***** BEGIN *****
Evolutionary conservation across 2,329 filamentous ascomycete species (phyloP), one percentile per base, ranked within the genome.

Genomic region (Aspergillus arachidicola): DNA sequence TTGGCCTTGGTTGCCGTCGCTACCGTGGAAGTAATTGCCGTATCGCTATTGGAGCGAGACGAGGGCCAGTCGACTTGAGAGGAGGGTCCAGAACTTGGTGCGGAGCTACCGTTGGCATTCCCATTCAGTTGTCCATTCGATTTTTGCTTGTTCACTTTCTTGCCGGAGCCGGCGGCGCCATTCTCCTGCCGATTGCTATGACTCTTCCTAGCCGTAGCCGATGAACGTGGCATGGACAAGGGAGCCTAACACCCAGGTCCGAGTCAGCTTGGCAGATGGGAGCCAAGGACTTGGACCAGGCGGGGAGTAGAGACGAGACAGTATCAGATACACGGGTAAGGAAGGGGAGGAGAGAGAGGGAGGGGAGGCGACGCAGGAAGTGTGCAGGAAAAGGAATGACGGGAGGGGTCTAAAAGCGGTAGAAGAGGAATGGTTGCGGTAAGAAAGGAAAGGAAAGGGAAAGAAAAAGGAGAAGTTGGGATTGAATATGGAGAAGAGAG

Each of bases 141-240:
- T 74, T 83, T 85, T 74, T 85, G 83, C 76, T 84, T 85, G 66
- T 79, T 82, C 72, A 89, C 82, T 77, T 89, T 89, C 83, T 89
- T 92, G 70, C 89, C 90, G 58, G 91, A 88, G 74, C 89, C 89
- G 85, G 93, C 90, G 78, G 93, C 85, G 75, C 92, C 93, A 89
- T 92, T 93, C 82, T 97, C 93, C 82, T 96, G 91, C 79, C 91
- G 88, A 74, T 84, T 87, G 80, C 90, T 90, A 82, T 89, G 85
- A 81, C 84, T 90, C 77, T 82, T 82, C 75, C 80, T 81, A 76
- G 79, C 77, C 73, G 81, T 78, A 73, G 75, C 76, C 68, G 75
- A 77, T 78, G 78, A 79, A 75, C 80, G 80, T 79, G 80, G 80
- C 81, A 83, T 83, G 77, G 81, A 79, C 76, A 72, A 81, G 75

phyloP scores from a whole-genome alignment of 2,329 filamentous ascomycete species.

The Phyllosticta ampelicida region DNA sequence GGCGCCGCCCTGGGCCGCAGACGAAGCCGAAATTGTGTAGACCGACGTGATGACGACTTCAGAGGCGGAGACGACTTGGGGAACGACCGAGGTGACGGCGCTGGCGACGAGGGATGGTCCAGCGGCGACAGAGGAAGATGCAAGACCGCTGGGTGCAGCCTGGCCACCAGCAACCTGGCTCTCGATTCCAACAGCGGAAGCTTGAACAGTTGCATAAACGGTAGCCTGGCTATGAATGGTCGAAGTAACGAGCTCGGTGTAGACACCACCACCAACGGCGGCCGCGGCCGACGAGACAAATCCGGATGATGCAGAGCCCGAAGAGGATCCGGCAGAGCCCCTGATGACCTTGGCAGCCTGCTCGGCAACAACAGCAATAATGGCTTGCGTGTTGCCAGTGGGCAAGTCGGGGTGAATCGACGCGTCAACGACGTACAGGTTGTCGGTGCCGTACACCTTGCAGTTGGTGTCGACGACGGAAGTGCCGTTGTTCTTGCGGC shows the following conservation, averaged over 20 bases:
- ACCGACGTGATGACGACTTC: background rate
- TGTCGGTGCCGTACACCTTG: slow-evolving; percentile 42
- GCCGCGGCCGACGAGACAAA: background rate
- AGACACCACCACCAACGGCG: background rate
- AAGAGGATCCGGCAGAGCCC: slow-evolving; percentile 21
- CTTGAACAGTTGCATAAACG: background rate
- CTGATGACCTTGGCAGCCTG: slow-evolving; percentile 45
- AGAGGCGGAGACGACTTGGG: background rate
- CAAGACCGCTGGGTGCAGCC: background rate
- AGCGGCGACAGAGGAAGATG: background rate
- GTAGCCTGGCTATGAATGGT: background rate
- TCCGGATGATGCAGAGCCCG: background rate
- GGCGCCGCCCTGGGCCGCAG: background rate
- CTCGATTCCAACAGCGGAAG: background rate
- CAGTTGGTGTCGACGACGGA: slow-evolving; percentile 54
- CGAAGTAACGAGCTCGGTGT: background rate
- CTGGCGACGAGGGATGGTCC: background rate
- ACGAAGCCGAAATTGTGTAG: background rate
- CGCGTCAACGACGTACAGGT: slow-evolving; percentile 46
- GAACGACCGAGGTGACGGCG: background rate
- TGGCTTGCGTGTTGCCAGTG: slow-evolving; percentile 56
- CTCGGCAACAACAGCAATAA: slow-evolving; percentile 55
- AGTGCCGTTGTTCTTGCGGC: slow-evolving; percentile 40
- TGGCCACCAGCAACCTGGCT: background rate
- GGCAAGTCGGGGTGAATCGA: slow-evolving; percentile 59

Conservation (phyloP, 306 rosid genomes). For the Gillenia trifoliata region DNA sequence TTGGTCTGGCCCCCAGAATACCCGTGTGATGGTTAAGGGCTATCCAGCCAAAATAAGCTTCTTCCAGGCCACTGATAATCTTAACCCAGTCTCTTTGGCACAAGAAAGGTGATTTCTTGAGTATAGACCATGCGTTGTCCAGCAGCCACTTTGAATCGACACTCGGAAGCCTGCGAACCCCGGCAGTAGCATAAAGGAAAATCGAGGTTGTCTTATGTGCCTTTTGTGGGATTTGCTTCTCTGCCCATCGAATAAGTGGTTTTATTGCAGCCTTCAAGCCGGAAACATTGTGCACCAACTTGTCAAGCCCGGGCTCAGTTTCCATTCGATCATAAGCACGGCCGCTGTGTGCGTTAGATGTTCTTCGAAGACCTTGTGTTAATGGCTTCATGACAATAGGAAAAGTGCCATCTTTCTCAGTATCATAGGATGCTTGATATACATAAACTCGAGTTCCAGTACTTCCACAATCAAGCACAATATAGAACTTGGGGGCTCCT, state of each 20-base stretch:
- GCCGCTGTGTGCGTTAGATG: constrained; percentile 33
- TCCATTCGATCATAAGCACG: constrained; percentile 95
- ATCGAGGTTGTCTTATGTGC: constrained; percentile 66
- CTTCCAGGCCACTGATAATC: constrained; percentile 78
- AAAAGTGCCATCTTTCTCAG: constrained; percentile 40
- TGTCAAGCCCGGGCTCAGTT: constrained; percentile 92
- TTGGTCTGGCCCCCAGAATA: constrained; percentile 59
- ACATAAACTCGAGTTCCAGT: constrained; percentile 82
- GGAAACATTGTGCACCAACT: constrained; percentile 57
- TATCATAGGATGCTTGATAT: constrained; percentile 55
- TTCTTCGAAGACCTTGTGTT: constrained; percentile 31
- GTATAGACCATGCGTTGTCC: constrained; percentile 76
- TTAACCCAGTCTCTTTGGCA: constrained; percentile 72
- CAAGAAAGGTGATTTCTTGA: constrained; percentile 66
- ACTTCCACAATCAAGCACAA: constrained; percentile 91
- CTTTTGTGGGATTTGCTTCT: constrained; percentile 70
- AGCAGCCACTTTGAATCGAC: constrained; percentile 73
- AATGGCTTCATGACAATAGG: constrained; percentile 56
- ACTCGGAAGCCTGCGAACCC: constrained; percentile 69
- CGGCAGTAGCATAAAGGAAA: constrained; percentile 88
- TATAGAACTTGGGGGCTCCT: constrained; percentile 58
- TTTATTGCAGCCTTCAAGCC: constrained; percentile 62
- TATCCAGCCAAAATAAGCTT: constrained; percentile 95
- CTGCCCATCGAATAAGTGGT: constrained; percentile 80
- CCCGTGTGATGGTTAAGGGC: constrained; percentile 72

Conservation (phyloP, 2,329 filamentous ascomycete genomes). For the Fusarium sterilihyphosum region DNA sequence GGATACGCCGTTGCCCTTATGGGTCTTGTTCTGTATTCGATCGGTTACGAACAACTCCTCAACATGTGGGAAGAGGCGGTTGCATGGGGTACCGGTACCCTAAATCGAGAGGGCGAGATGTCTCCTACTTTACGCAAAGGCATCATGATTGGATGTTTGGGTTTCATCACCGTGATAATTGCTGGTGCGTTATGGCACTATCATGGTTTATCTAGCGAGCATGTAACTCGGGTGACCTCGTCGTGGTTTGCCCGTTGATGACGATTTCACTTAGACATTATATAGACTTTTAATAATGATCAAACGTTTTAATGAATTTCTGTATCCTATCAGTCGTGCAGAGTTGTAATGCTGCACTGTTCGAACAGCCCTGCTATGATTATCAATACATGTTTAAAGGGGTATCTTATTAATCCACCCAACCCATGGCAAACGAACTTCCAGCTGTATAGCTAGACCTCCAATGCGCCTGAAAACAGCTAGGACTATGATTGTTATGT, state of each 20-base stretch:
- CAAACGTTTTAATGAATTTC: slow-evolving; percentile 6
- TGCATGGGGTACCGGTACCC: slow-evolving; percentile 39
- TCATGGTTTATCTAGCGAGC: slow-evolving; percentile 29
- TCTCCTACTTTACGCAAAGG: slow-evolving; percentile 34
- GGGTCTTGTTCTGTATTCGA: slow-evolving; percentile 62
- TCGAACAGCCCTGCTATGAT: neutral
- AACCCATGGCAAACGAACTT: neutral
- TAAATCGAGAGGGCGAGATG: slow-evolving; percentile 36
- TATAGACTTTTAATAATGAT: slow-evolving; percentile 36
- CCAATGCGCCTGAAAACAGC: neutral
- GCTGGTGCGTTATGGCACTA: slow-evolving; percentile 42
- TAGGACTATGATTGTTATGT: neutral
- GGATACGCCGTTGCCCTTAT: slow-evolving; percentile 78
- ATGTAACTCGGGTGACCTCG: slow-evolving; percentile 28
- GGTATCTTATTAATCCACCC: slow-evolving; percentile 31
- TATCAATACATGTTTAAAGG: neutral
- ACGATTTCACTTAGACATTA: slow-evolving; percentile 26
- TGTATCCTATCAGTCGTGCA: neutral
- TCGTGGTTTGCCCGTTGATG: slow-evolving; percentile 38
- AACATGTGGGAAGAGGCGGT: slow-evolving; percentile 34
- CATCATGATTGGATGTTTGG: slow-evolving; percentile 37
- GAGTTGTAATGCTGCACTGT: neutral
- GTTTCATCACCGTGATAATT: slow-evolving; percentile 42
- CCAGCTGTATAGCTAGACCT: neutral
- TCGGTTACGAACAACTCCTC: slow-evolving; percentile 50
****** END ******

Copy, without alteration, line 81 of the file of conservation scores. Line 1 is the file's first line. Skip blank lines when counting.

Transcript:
- ATGTAACTCGGGTGACCTCG: slow-evolving; percentile 28